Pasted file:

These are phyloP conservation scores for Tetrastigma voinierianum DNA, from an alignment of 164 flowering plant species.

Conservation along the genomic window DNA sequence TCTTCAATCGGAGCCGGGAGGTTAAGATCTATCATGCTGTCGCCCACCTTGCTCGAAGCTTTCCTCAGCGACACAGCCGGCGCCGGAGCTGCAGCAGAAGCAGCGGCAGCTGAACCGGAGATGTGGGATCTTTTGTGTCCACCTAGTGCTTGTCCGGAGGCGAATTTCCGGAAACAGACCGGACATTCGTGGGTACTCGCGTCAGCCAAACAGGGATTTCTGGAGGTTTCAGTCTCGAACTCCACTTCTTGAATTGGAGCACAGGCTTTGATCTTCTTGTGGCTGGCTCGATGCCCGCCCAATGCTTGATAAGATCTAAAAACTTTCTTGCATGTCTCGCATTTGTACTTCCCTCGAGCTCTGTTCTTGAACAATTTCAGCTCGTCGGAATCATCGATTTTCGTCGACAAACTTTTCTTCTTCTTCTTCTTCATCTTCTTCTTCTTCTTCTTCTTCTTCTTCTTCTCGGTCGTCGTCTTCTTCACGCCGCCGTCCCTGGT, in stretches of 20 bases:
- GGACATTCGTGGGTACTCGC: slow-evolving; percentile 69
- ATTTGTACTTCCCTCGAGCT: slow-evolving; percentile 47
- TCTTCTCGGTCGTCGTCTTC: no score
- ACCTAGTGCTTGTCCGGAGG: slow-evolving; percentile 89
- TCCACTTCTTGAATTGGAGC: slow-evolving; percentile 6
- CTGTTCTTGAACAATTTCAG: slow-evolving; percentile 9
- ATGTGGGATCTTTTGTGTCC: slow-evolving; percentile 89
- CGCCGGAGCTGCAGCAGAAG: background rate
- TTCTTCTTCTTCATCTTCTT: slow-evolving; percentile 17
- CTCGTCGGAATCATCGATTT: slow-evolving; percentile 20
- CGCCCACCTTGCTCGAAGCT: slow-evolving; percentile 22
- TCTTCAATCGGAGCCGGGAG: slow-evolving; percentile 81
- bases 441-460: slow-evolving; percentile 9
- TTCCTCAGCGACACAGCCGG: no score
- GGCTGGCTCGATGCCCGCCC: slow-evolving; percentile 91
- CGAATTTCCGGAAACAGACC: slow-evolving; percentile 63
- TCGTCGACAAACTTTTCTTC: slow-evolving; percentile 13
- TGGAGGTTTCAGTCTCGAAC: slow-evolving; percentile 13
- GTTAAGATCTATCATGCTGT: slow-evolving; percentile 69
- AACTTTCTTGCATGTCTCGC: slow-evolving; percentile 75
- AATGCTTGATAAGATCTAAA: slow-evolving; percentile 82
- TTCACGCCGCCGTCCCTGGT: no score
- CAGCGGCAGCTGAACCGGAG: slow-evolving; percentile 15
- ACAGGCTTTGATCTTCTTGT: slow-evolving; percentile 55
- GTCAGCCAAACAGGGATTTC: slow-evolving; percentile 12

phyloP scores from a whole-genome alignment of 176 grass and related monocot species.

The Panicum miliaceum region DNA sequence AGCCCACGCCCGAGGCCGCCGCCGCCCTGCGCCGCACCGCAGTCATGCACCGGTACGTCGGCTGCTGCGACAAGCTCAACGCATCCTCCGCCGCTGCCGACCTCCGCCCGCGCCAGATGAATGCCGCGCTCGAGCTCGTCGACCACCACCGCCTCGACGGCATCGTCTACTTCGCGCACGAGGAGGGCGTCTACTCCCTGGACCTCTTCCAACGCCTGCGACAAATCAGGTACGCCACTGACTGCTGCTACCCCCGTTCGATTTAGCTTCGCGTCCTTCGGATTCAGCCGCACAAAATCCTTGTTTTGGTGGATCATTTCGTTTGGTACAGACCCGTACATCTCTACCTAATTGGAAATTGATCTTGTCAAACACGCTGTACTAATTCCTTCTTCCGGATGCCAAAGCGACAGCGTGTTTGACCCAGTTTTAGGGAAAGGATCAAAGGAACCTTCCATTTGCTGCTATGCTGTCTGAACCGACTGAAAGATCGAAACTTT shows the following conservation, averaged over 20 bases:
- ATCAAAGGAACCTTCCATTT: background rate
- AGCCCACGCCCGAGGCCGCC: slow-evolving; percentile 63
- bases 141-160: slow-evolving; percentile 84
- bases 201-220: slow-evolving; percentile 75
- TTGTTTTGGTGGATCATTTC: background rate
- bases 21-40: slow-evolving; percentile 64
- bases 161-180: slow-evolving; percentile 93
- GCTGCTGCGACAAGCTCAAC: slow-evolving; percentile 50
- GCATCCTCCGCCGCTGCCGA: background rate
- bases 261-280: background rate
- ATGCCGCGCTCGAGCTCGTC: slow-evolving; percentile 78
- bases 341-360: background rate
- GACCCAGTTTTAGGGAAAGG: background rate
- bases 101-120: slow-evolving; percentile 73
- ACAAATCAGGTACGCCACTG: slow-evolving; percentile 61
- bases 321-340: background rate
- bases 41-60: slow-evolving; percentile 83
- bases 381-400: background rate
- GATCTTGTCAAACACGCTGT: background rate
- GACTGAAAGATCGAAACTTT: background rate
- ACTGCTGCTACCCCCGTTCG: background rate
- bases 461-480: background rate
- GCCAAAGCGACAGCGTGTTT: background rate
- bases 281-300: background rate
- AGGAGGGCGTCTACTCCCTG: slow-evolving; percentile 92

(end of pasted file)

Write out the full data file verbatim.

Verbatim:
These are phyloP conservation scores for Tetrastigma voinierianum DNA, from an alignment of 164 flowering plant species.

Conservation along the genomic window DNA sequence TCTTCAATCGGAGCCGGGAGGTTAAGATCTATCATGCTGTCGCCCACCTTGCTCGAAGCTTTCCTCAGCGACACAGCCGGCGCCGGAGCTGCAGCAGAAGCAGCGGCAGCTGAACCGGAGATGTGGGATCTTTTGTGTCCACCTAGTGCTTGTCCGGAGGCGAATTTCCGGAAACAGACCGGACATTCGTGGGTACTCGCGTCAGCCAAACAGGGATTTCTGGAGGTTTCAGTCTCGAACTCCACTTCTTGAATTGGAGCACAGGCTTTGATCTTCTTGTGGCTGGCTCGATGCCCGCCCAATGCTTGATAAGATCTAAAAACTTTCTTGCATGTCTCGCATTTGTACTTCCCTCGAGCTCTGTTCTTGAACAATTTCAGCTCGTCGGAATCATCGATTTTCGTCGACAAACTTTTCTTCTTCTTCTTCTTCATCTTCTTCTTCTTCTTCTTCTTCTTCTTCTTCTCGGTCGTCGTCTTCTTCACGCCGCCGTCCCTGGT, in stretches of 20 bases:
- GGACATTCGTGGGTACTCGC: slow-evolving; percentile 69
- ATTTGTACTTCCCTCGAGCT: slow-evolving; percentile 47
- TCTTCTCGGTCGTCGTCTTC: no score
- ACCTAGTGCTTGTCCGGAGG: slow-evolving; percentile 89
- TCCACTTCTTGAATTGGAGC: slow-evolving; percentile 6
- CTGTTCTTGAACAATTTCAG: slow-evolving; percentile 9
- ATGTGGGATCTTTTGTGTCC: slow-evolving; percentile 89
- CGCCGGAGCTGCAGCAGAAG: background rate
- TTCTTCTTCTTCATCTTCTT: slow-evolving; percentile 17
- CTCGTCGGAATCATCGATTT: slow-evolving; percentile 20
- CGCCCACCTTGCTCGAAGCT: slow-evolving; percentile 22
- TCTTCAATCGGAGCCGGGAG: slow-evolving; percentile 81
- bases 441-460: slow-evolving; percentile 9
- TTCCTCAGCGACACAGCCGG: no score
- GGCTGGCTCGATGCCCGCCC: slow-evolving; percentile 91
- CGAATTTCCGGAAACAGACC: slow-evolving; percentile 63
- TCGTCGACAAACTTTTCTTC: slow-evolving; percentile 13
- TGGAGGTTTCAGTCTCGAAC: slow-evolving; percentile 13
- GTTAAGATCTATCATGCTGT: slow-evolving; percentile 69
- AACTTTCTTGCATGTCTCGC: slow-evolving; percentile 75
- AATGCTTGATAAGATCTAAA: slow-evolving; percentile 82
- TTCACGCCGCCGTCCCTGGT: no score
- CAGCGGCAGCTGAACCGGAG: slow-evolving; percentile 15
- ACAGGCTTTGATCTTCTTGT: slow-evolving; percentile 55
- GTCAGCCAAACAGGGATTTC: slow-evolving; percentile 12

phyloP scores from a whole-genome alignment of 176 grass and related monocot species.

The Panicum miliaceum region DNA sequence AGCCCACGCCCGAGGCCGCCGCCGCCCTGCGCCGCACCGCAGTCATGCACCGGTACGTCGGCTGCTGCGACAAGCTCAACGCATCCTCCGCCGCTGCCGACCTCCGCCCGCGCCAGATGAATGCCGCGCTCGAGCTCGTCGACCACCACCGCCTCGACGGCATCGTCTACTTCGCGCACGAGGAGGGCGTCTACTCCCTGGACCTCTTCCAACGCCTGCGACAAATCAGGTACGCCACTGACTGCTGCTACCCCCGTTCGATTTAGCTTCGCGTCCTTCGGATTCAGCCGCACAAAATCCTTGTTTTGGTGGATCATTTCGTTTGGTACAGACCCGTACATCTCTACCTAATTGGAAATTGATCTTGTCAAACACGCTGTACTAATTCCTTCTTCCGGATGCCAAAGCGACAGCGTGTTTGACCCAGTTTTAGGGAAAGGATCAAAGGAACCTTCCATTTGCTGCTATGCTGTCTGAACCGACTGAAAGATCGAAACTTT shows the following conservation, averaged over 20 bases:
- ATCAAAGGAACCTTCCATTT: background rate
- AGCCCACGCCCGAGGCCGCC: slow-evolving; percentile 63
- bases 141-160: slow-evolving; percentile 84
- bases 201-220: slow-evolving; percentile 75
- TTGTTTTGGTGGATCATTTC: background rate
- bases 21-40: slow-evolving; percentile 64
- bases 161-180: slow-evolving; percentile 93
- GCTGCTGCGACAAGCTCAAC: slow-evolving; percentile 50
- GCATCCTCCGCCGCTGCCGA: background rate
- bases 261-280: background rate
- ATGCCGCGCTCGAGCTCGTC: slow-evolving; percentile 78
- bases 341-360: background rate
- GACCCAGTTTTAGGGAAAGG: background rate
- bases 101-120: slow-evolving; percentile 73
- ACAAATCAGGTACGCCACTG: slow-evolving; percentile 61
- bases 321-340: background rate
- bases 41-60: slow-evolving; percentile 83
- bases 381-400: background rate
- GATCTTGTCAAACACGCTGT: background rate
- GACTGAAAGATCGAAACTTT: background rate
- ACTGCTGCTACCCCCGTTCG: background rate
- bases 461-480: background rate
- GCCAAAGCGACAGCGTGTTT: background rate
- bases 281-300: background rate
- AGGAGGGCGTCTACTCCCTG: slow-evolving; percentile 92